The Liberal government unveils its second federal budget this Wednesday.
Here are some of the Highlights from the 2017 federal budget tabled Wednesday by Finance Minister Bill Morneau:
- Employment insurance premiums are going up five cents to $1.68 per every $100 of insurable earnings, up from $1.63 – the maximum allowable increase under the Employment Insurance Act.
- The budget dedicates $11.2 billion to cities and provinces for affordable housing over 10 years as part of the second wave of the government’s infrastructure program, $5 billion of which is to encourage housing providers to pool their resources with private partners to pay for new projects.
- $20-billion towards public transit projects over the next 11 years.
- $7 billion in spending over 10 years for Canadian families, including 40,000 new subsidized daycare spaces across Canada by 2019, extended parental leave and allowing expectant mothers to claim maternity benefits 12 weeks before their due date.
- $35-million over the next five years towards measures to help with the overdose crisis. This is in addition to the $65-million announced in February for a total of $100-million.
- $59.8 million over four years, beginning in 2018-19, to make student loans and grants more readily available for part-time students, and $107.4 million over the same period for assist students with dependent children.
- $287.2 million over three years, starting in 2018-19, for a pilot project to facilitate adult-student access to student loans and grants.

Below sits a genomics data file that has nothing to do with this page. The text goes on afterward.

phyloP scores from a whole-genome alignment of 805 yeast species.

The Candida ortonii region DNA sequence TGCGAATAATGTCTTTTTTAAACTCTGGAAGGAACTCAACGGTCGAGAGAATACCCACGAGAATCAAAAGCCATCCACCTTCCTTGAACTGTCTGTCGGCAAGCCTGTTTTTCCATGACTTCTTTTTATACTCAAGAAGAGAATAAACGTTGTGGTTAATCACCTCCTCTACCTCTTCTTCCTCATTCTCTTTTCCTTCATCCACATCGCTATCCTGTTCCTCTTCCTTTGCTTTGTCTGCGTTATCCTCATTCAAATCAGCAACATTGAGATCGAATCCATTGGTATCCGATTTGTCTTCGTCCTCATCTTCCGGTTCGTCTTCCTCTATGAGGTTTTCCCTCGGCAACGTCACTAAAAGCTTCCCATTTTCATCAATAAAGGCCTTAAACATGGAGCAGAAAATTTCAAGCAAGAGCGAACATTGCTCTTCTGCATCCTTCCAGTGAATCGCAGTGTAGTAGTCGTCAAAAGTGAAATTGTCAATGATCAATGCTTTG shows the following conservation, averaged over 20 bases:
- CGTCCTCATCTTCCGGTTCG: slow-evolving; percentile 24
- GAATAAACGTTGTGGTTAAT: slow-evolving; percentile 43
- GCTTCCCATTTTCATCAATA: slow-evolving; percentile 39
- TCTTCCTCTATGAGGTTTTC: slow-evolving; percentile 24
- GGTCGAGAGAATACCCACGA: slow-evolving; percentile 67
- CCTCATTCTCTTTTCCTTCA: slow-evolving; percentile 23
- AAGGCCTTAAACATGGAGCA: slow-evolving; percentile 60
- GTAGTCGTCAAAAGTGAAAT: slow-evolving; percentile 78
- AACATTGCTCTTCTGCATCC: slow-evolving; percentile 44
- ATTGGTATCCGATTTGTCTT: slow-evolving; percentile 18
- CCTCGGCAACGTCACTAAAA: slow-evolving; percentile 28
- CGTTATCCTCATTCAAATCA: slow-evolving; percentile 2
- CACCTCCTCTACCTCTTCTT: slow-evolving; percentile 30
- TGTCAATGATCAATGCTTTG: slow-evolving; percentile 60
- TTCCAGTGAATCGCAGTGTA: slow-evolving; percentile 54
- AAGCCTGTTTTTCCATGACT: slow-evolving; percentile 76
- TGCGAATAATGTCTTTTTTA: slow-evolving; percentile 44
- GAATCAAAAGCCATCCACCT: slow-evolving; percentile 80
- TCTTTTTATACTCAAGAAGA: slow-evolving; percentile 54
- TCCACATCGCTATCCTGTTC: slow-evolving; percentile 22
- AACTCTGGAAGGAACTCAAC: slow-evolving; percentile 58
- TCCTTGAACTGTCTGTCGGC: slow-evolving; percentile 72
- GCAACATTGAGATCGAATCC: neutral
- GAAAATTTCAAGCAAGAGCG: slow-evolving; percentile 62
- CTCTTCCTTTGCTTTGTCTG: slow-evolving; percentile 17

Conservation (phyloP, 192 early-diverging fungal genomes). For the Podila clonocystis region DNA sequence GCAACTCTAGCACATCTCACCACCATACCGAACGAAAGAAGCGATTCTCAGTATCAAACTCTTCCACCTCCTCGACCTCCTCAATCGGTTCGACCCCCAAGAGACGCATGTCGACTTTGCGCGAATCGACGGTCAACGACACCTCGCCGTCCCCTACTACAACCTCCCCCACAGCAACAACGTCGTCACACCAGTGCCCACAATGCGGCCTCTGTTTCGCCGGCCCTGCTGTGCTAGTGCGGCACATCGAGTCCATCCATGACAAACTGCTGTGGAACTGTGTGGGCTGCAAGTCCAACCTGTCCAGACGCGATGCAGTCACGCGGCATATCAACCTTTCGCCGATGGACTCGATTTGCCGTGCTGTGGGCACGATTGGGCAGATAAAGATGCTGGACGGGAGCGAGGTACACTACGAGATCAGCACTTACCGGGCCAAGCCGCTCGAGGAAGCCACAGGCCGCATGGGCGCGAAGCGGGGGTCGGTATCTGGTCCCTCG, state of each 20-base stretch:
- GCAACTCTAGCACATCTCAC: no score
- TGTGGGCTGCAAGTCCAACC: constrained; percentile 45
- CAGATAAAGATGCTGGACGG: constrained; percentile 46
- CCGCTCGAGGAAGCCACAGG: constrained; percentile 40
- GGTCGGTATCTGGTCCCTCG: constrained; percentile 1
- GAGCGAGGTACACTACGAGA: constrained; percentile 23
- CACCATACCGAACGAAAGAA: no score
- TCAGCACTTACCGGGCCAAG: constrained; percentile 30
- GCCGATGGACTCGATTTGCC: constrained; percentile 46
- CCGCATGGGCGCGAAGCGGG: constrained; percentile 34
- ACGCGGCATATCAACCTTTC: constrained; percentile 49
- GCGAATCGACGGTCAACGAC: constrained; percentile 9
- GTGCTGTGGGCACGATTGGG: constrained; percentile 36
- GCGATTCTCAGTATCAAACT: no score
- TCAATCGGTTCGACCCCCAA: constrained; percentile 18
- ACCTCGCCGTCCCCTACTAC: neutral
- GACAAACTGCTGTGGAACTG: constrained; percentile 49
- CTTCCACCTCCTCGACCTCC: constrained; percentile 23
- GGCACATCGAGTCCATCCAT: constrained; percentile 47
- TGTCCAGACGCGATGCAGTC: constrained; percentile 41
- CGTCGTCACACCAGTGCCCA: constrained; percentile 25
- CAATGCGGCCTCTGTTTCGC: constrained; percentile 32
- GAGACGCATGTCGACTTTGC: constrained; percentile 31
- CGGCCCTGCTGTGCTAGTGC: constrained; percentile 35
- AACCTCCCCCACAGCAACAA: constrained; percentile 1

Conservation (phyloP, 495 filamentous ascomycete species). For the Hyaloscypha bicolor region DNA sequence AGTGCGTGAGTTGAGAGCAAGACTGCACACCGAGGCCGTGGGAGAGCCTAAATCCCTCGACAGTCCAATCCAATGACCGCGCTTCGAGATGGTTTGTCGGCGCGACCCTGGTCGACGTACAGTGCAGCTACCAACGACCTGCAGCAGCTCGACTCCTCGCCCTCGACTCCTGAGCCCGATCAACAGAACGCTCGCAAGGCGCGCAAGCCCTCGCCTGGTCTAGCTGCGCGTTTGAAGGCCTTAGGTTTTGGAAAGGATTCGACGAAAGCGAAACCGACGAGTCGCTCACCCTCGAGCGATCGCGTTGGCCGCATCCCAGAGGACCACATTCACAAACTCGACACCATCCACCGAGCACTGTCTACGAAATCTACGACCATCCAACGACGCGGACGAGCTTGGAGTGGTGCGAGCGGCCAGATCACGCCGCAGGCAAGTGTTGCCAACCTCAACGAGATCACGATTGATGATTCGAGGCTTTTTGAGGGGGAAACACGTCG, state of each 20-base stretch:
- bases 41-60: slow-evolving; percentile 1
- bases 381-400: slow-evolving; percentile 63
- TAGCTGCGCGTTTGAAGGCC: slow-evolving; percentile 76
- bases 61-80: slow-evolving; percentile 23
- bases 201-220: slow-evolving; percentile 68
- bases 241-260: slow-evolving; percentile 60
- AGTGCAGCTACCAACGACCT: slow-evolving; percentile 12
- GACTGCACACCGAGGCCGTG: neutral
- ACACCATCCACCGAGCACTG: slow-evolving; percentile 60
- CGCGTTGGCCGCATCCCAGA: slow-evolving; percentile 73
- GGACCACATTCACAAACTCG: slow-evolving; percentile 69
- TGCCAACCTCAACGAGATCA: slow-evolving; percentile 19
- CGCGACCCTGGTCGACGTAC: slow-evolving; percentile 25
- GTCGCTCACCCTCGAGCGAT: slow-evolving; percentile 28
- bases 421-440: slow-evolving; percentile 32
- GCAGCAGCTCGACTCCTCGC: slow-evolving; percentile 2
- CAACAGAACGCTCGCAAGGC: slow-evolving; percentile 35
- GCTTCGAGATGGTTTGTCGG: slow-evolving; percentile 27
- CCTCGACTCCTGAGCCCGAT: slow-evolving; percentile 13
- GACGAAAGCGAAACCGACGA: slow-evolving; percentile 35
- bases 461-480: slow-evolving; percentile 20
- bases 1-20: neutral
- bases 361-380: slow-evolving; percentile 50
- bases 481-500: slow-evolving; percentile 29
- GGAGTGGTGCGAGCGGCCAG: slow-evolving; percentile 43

- Higher taxes on alcohol and tobacco products: the excise duty rate on cigarettes goes up to $21.56 per carton of smokes from $21.03, while the rates on alcohol are going up two per cent. Both will be adjusted every April 1 starting next year, based on the consumer price index.
- $9.6-million over the next five years towards Marijuana education and $1-million a year afterward.
- The public transit tax credit, which allows the cost of transit passes to be deducted, is being eliminated effective July 1.
There are no specifics on the budget about how the $1.5-billion towards the Oceans Protection Plan will be rolled out.
The deficit is at $23 billion, down from $25.1 billion in the last fiscal update, and is projected to reach $28.5 billion for 2017-18 – including a $3 billion contingency fund – before declining to $18.8 billion in 2021-22.
The 2016 budget announced a total spending of $26.5-billion over two years, but the 2017 budget announced a total of $5.6-billion over the next six years.
With files from The Canadian Press